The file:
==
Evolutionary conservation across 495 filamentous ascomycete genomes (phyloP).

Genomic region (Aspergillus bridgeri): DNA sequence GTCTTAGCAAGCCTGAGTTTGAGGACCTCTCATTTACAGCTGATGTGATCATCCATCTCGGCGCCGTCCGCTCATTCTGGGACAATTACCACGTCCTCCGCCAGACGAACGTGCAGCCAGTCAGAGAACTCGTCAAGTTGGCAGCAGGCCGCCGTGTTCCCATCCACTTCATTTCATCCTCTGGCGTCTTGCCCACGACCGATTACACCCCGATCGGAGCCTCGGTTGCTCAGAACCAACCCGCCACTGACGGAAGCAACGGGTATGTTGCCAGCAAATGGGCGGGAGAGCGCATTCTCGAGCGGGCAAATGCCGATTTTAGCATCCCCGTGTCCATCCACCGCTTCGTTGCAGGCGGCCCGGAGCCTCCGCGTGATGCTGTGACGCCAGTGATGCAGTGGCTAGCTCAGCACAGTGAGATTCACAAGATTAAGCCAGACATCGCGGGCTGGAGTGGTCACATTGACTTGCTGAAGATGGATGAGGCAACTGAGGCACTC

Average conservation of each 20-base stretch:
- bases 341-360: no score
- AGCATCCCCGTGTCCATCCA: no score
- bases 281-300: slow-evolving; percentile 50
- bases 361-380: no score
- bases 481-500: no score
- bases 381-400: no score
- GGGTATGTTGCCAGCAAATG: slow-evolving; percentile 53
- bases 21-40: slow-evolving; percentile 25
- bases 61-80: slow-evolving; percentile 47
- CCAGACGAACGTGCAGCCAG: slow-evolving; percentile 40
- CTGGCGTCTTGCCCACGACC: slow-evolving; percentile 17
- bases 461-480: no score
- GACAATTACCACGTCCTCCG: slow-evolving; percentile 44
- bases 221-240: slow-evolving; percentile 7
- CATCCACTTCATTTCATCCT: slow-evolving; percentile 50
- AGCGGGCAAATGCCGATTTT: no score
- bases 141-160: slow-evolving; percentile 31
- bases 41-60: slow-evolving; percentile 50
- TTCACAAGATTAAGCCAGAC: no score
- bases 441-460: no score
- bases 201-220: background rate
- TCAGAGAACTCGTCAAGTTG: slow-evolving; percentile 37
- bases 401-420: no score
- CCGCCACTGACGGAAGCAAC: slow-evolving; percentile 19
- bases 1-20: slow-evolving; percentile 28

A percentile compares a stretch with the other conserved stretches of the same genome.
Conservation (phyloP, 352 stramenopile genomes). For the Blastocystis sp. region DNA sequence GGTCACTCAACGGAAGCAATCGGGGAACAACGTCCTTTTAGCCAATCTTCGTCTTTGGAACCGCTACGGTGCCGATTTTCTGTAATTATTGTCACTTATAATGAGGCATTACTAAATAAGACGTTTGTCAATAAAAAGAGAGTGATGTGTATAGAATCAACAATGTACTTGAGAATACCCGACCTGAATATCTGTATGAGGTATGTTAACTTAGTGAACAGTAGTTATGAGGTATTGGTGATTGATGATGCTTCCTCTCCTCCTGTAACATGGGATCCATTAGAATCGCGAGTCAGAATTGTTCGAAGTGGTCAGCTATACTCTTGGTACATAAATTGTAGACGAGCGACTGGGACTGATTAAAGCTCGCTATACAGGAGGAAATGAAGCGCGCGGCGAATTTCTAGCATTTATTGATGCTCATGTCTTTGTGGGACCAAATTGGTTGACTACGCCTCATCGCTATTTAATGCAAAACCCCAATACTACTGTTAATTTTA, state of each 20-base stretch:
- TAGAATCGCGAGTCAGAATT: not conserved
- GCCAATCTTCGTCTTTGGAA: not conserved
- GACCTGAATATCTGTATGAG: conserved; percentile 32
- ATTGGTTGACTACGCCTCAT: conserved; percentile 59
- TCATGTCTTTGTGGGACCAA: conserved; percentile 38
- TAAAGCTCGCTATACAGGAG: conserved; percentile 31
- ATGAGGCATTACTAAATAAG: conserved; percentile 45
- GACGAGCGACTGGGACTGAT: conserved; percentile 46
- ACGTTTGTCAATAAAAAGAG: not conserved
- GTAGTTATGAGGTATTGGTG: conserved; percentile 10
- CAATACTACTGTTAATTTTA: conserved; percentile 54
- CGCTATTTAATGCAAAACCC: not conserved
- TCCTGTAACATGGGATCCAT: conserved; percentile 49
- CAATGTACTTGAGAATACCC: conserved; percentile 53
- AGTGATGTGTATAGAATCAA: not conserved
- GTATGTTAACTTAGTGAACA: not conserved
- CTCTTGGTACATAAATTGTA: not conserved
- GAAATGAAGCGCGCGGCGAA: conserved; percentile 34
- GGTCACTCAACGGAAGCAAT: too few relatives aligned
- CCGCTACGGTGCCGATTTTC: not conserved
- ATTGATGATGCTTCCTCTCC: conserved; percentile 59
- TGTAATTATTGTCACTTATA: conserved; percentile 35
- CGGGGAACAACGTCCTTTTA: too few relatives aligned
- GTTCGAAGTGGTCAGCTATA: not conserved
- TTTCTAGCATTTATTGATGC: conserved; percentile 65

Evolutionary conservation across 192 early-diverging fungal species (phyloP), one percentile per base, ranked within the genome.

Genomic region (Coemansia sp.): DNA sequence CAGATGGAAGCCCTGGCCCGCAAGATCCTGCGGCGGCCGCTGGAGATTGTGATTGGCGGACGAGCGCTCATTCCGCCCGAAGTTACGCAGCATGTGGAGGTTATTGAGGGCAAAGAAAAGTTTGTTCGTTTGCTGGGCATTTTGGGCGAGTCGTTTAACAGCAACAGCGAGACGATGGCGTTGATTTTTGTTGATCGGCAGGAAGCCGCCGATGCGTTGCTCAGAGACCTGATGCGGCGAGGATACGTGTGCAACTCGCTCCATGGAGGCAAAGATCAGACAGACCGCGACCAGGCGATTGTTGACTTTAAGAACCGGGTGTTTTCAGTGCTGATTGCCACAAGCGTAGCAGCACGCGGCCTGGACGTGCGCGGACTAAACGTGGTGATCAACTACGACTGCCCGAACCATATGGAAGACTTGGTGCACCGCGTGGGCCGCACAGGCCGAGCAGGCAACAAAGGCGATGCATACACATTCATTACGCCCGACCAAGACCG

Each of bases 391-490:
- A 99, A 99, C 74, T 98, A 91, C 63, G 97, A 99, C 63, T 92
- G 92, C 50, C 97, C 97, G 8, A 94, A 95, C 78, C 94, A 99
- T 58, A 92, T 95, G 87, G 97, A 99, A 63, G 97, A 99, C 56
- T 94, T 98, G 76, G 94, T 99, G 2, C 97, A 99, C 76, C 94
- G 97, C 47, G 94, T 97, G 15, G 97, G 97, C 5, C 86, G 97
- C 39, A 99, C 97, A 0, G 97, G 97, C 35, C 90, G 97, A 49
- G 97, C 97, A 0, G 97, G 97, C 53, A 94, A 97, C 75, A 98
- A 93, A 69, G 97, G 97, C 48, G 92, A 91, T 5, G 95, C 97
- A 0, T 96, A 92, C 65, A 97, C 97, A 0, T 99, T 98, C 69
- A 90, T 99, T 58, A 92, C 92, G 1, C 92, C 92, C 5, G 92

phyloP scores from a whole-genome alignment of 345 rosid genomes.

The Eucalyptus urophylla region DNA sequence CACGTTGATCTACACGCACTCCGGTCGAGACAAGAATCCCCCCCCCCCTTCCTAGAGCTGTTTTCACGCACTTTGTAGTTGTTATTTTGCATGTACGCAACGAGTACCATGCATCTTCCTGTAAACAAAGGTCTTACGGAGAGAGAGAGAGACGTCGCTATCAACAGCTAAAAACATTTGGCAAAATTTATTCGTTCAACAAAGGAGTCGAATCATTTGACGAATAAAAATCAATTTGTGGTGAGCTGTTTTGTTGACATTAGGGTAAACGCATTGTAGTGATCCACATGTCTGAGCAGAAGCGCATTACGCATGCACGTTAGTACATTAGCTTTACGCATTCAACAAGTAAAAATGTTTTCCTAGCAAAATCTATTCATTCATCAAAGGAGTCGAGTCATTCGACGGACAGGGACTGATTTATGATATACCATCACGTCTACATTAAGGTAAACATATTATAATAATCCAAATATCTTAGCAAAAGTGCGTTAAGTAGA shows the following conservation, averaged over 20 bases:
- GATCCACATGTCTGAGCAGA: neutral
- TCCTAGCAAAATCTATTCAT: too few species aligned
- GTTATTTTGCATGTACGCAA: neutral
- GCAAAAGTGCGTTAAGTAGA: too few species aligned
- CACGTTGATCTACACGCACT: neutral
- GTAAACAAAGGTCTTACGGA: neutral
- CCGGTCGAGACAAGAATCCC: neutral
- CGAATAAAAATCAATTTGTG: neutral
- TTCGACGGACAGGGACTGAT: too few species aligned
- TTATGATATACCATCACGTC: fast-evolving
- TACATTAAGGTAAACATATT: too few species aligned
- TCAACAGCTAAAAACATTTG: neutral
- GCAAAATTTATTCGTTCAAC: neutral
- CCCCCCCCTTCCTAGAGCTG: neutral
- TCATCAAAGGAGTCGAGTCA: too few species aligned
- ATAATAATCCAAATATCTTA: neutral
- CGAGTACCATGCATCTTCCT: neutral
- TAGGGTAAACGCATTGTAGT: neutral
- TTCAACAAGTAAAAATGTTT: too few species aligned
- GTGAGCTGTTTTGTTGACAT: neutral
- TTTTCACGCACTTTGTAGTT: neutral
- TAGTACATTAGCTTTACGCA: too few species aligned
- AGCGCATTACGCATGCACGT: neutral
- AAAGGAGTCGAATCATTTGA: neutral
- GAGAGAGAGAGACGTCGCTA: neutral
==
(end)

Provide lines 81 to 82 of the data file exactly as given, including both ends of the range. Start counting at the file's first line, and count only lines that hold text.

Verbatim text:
- TACATTAAGGTAAACATATT: too few species aligned
- TCAACAGCTAAAAACATTTG: neutral